Archive for the ‘WHAT’S NEW (Homilies added to site in past 7 days)’ Category

Homily – Christmas MMIX 12/25/09

Friday, December 25th, 2009

Homily – Christmas MMIX 12/25/09

Pieter Bruegel, The Census at Bethlehem, 1566

Pieter Bruegel, The Census at Bethlehem, 1566

Late in the afternoon that first Christmas eve, a man could be seen walking in front of a donkey, coming from the north on the road leading into the city. Passing by a field of shepherds with their sheep, this man, whose name was Joseph, led his donkey through the gates of the city of Bethlehem, to look for a place to stay the night.

Riding atop the donkey was Joseph’s young wife, whom he had married a little less than a year ago, whose name was Miryam, a name meaning “the perfect and beautiful one”.

Also riding on that donkey behind Joseph, in the virgin womb of His mother, was Joseph’s unborn Son by adoption, who He was to name Jesus.

Jesus came riding into Bethlehem on a donkey, just as he was to go riding into Jerusalem on a donkey 33 years later.

But what was Joseph, and his nine month’s pregnant wife and child, and his donkey, doing there? Why did Joseph saddle up his donkey and journey 75 miles from his home in Nazareth in the cold of winter?

St. Luke tells us why in the Gospel we read at Midnight Mass: In those days a decree went out from Caesar Augustus that the whole world should be enrolled. This was the first enrollment.

A census was to be taken; the Roman Emperor wanted every man, woman and child in his Empire to be counted and enrolled in his census book, according to their ancestral home, (which in Joseph’s case was Bethlehem).

To ensure full participation, an army of census takers were employed in every town and village, and there were severe penalties if you were caught not getting enrolled.

But that stiff fine or threat of imprisonment wasn’t what gave Joseph the motivation to walk those 75 miles.

As he walked, and as Mary rode, along those long rough roads leading down to Bethlehem, they were thinking not about the enrollment newly decreed by the earthly Ceasar Augustus, ruler of the Roman Empire;

No, they were thinking only about the enrollment newly decreed by the Heavenly Ceasar Augustus, Almighty God, the ruler of all Empires, and Peoples, and Ages Past, Present and Future.

For in those days, a decree went out from this Caesar Augustus, from God Almighty, that the whole world should be enrolled.

God in those days wished to enroll not just everyone currently living in the Roman Empire, but every man, woman and child who had ever lived in any Empire, and even those who would one day live after those days, beginning His enrollment with Adam and Eve, and continuing down through the centuries, our 21st century included, and ending the enrollment with the last generation of men to be born at the end of time.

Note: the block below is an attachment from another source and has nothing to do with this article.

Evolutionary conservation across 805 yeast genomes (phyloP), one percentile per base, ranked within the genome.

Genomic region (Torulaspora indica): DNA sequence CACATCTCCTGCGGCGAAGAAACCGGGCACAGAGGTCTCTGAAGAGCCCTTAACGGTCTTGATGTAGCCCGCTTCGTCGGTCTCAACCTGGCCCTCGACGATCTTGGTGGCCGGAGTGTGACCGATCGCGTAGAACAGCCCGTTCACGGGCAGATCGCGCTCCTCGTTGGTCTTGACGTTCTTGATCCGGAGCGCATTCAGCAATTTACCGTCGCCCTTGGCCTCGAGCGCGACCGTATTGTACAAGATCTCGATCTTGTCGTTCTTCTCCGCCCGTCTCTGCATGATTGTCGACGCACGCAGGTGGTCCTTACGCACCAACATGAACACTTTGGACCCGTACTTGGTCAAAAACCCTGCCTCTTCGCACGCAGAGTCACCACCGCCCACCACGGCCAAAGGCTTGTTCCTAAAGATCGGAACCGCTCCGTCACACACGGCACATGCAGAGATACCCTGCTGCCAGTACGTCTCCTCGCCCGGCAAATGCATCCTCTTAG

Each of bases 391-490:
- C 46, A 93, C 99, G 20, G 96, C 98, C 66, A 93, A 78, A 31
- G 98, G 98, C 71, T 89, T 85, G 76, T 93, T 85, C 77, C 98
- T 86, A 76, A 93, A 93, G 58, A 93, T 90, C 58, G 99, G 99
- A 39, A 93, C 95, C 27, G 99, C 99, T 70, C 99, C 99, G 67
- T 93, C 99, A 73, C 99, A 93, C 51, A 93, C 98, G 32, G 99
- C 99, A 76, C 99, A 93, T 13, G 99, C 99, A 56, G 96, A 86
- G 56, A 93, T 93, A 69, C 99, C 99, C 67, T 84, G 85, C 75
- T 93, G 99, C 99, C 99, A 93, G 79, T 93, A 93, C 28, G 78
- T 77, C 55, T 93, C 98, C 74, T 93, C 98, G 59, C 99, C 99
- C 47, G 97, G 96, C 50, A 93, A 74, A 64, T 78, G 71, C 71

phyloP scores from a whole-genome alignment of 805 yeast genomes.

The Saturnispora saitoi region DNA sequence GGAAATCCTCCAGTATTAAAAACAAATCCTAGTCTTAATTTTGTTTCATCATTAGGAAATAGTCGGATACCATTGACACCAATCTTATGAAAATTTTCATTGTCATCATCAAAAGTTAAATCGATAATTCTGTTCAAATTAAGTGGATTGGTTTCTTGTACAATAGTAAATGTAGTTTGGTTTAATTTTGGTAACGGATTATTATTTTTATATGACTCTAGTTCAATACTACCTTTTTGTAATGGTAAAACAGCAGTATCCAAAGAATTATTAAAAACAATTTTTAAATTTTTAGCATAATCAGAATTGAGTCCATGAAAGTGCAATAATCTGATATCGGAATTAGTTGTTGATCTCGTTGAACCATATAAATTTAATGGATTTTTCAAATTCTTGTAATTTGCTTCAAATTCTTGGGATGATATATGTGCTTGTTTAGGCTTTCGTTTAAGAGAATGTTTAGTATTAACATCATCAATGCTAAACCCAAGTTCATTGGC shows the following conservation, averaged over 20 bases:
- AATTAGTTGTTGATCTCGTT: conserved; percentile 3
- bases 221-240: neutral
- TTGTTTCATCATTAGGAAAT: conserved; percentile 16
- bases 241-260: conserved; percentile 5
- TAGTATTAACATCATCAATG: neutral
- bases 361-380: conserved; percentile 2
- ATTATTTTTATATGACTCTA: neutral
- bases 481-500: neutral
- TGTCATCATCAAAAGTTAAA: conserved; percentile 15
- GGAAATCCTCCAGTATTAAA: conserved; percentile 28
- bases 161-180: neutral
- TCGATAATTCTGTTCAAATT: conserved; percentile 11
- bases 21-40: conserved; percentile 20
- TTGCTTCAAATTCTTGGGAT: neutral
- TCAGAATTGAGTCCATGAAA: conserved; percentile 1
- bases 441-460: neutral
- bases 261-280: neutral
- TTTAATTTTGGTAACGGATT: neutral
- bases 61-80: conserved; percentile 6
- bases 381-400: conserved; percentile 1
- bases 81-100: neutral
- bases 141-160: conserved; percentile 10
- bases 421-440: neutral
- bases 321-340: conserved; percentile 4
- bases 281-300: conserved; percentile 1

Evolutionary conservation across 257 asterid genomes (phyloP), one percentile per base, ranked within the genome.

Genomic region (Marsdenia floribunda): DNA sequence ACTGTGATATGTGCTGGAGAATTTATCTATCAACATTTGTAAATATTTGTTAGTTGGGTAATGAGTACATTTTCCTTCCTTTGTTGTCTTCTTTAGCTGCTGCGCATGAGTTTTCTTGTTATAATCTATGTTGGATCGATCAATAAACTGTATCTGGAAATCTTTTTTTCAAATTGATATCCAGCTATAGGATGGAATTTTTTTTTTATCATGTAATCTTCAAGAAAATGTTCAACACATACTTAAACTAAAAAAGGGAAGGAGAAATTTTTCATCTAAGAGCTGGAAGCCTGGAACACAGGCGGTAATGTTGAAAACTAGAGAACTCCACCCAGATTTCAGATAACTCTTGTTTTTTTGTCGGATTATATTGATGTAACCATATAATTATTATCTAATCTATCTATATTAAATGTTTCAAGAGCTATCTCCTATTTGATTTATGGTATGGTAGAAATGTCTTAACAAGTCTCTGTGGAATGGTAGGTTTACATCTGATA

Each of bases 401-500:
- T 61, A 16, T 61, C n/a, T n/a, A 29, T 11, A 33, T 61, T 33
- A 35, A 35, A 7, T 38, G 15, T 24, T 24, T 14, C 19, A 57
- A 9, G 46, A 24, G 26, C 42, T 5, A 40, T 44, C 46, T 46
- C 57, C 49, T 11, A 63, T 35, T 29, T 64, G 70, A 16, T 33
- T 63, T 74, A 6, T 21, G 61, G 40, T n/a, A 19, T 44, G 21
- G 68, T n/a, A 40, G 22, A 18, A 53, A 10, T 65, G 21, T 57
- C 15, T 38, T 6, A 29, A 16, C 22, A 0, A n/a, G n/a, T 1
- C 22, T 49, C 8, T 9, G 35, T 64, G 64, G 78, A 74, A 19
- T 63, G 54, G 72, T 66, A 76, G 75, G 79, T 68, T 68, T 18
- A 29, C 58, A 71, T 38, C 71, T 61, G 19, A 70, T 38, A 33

This was the First Enrollment Luke rightly says. All Nations, not just the Israelites, were now to be enrolled for the First Time in History, and their names written in an Enrollment Book which God the Father was to give to His Son that first Christmas.

On the first page of that book was written: “To my dear and only-begotten Son, from your beloved Eternal Father, given to you on the Night you came forth from your Mother’s womb. In this book are the names of all the people I sent you into the world for.

Go to them, call each one of them by name to follow after you, lay down your life, my Son, for each one of these people I have enrolled in this Book I am giving you Today.”

And just as Caesar Augustus had his army of census workers to do his enrollment for him, Almighty God had His Army of Angels to do His enrollment.

And as counting every human being ever created is a massive undertaking, God therefore must have employed every Angel He had in His service to do the job – including your Angel, the one God has assigned to guard you throughout your life.

Your Guardian Angel and mine were most probably among that multitude of Heavenly Hosts singing to those Shepherds that first Christmas night:

Gloria in Excelsis Deo – Glory to God in the Highest

and on earth Peace to men of Good Will!”

Let us then, whose names are written in that First Enrollment, go with the Shepherds and with our Guardian Angel this night to Bethlehem, and kneel before that Manger.

The Babe who lies there even now has that Enrollment Book memorized, even now from the Manger He calls us by name, and knows us, and loves us with His Most Sacred Heart.

And See! as you kneel there, how His Mother Mary takes Him in her arms out of the Manger, and turns to you and says “He wants you to hold Him. Don’t be afraid.”

His Mother, and St. Joseph, and God His Heavenly Father all want you to, and He most of all wants so much you and me, to take Him in our arms, and hold Him close to our Hearts, and believe with all our heart and soul and mind and strength that He alone is fully God and fully Man, born to us in Bethlehem this Night.

So may you and I be then found worthy, to have our names enrolled and written in the Book of Life,

which will be the Second Enrollment, very soon to be decreed in those Last Days, by God the Father, the Most August Emperor of Heaven and Earth.

Homily — 28th Sunday OT B 10/4/09 (Respect Life Sunday)

Sunday, October 4th, 2009

Homily — 28th Sunday OT B 10/4/09


Photo of St. Francis and Wolf of Gubbio Picture